Fairway woods vs. hybrids

Rob McNicholas

23 May 2022

Fairway woods and hybrids are different clubs with different purposes, but the line between the two is growing more and more blurry. You’ll often find that the clubs overlap in terms of how far they travel and when you’d hit them, so we thought it might be good to clear things up a bit and make sure you’re getting the most out of the clubs in your bag.

PING hybrid & fairway wood
PING G425 fairway wood & hybrid

Let’s take PING’s G425 woods as an example. Both the fairway woods and hybrids are packed full of technologies that mean they travel further, fly straighter and give you more forgiving, consistent results than clubs of years gone by. You’ve also got a lot more options in both, which can be a very useful benefit if you use it right.

However, if you’re picking your clubs off the shelf, you could find yourself putting two clubs in the bag that do the same job. That’s a waste of money (which really stings!) but also leaves a gap in your game that could cost you down the line.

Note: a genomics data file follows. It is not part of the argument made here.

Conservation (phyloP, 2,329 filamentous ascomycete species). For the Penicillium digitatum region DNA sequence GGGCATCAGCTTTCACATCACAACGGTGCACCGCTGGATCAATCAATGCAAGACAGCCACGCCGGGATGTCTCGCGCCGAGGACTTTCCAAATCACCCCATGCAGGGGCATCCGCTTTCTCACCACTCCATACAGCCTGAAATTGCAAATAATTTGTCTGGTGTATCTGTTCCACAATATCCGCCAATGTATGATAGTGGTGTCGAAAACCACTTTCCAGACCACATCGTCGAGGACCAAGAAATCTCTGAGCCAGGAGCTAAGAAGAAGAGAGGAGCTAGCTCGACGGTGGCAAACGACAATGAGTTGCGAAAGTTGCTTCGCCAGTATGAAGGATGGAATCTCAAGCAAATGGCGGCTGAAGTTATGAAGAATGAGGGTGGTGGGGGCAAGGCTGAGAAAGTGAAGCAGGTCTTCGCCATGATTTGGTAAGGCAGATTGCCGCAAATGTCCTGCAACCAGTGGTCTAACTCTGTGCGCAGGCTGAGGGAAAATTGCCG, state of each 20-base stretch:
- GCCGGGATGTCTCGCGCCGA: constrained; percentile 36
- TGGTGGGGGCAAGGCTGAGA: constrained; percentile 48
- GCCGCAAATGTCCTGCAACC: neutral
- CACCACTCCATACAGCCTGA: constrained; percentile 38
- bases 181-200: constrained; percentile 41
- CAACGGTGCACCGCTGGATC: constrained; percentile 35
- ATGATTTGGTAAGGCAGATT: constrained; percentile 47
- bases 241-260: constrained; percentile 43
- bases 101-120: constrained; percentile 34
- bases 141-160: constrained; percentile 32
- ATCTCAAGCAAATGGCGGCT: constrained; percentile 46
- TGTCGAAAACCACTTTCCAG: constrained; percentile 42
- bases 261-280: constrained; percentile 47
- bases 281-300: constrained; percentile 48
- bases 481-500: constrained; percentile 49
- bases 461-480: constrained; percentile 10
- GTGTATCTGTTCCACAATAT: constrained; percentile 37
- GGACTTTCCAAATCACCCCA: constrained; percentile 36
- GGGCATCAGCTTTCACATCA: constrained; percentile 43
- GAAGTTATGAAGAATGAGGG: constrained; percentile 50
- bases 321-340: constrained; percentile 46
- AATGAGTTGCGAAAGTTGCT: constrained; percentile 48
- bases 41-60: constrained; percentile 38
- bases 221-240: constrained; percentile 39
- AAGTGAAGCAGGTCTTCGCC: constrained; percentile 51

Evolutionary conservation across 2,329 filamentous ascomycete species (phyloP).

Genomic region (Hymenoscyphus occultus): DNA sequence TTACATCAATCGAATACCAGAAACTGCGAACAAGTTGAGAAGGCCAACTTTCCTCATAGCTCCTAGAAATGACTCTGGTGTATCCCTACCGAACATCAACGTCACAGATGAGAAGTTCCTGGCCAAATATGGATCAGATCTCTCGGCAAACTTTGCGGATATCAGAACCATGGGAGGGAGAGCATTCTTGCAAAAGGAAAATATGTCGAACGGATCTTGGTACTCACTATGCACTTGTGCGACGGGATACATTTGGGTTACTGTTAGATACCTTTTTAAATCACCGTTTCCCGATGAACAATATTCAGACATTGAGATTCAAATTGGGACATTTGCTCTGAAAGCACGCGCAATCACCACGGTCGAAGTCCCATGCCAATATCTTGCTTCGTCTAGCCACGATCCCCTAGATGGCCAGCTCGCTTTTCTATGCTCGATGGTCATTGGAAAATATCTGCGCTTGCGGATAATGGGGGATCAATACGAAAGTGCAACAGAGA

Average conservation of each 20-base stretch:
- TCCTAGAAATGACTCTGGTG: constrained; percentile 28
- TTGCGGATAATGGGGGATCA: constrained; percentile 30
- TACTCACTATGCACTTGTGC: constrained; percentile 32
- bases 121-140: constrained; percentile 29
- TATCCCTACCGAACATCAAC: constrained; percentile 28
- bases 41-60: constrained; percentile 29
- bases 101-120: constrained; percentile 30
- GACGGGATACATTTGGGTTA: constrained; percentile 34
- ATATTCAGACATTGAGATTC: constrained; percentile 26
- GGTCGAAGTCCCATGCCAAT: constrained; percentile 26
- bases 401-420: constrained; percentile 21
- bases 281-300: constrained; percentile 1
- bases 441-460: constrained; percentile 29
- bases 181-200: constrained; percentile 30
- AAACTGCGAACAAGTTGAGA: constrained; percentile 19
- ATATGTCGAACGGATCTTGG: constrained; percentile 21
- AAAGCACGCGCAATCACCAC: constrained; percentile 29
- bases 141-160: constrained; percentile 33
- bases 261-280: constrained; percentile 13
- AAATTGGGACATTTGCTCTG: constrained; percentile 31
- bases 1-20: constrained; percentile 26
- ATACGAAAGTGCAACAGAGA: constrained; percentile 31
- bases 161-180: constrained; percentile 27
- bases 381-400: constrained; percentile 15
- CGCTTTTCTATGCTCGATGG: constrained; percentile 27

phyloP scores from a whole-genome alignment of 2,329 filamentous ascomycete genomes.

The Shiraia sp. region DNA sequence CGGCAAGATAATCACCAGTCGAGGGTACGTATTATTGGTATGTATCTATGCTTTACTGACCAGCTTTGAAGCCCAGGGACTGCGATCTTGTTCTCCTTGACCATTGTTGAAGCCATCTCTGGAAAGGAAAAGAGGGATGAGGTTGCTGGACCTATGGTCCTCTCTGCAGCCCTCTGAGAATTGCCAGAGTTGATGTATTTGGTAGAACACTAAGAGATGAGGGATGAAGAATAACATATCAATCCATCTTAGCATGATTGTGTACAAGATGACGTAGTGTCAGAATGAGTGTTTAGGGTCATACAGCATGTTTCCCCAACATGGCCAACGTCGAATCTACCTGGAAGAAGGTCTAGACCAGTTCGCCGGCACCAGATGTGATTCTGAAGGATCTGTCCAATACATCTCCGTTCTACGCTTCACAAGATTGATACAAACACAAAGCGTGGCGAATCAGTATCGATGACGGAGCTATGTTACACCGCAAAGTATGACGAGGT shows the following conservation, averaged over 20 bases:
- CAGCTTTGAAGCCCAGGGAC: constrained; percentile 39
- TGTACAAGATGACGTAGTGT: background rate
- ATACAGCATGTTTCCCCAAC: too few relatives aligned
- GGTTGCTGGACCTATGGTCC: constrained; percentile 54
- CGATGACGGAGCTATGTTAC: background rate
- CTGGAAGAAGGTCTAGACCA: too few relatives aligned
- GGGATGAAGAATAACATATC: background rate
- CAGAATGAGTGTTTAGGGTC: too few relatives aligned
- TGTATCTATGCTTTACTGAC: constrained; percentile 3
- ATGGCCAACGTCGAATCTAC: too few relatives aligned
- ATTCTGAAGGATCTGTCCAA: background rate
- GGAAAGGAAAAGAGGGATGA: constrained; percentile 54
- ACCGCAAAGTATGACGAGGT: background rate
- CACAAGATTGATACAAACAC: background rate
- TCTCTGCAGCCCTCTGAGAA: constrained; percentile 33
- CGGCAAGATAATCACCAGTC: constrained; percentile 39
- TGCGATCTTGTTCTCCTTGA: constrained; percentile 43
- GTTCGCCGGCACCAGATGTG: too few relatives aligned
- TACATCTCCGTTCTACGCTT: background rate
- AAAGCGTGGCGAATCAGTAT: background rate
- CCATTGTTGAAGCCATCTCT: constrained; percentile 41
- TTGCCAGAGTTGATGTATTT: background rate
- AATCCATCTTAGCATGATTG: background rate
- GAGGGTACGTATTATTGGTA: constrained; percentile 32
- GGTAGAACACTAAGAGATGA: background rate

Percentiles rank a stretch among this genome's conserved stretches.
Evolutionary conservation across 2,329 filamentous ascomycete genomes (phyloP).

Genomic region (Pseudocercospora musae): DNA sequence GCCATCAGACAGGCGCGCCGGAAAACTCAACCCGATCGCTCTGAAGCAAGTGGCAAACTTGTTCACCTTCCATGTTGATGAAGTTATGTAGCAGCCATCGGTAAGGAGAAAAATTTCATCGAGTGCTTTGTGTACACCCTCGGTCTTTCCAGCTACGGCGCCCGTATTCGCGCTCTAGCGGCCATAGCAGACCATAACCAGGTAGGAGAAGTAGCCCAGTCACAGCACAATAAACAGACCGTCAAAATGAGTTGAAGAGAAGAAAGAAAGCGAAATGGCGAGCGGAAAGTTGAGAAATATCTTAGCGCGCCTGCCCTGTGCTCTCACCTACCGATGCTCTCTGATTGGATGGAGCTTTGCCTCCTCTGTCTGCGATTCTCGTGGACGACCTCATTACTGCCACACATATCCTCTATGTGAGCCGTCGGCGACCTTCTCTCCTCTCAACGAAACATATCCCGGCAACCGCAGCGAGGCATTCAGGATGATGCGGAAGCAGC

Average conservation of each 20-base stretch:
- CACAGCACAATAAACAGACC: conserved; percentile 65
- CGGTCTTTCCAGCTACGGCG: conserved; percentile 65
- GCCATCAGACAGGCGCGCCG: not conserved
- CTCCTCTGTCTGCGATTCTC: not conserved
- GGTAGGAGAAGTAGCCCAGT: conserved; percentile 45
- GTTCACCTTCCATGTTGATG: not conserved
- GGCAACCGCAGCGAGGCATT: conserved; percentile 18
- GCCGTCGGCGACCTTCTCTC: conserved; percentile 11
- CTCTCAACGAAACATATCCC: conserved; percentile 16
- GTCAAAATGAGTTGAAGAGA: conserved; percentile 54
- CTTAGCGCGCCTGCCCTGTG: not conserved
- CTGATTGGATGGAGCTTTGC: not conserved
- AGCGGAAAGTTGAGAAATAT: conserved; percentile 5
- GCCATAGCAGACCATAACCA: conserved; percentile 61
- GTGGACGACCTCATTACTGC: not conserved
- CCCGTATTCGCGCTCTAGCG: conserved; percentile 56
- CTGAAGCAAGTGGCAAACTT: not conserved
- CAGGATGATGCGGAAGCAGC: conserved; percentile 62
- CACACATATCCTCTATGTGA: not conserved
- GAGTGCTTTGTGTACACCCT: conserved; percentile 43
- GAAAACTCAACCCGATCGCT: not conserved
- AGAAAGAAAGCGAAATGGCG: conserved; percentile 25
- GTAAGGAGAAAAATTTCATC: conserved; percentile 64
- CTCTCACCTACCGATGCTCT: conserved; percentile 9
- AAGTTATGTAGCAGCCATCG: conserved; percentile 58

PING G425 fairway wood & hybrid

The G425 Max fairways go from 3-wood (14.5 degrees) to 9-wood (23.5 degrees), while you can pick up the hybrids in #2 (17 degrees) to #7 (34 degrees). There’s bound to be some crossover there, so here’s a few handy questions to consider when looking for some new woods:

  1. When buying a club for a certain yardage, which would you be more comfortable hitting that far?
  2. Will you be hitting that club more from the tee or the turf?
  3. How will the clubs transition between the driver and the irons? Will there be gaps?

You might already know the answers to some of these questions, but if not then that’s not a problem at all. We offer a professional fitting service, where we can use our knowledge to help you get the ideal set-up. Plus, you can try out the fantastic PING G425 fairway woods and hybrids in that fitting session. It’s a win-win!

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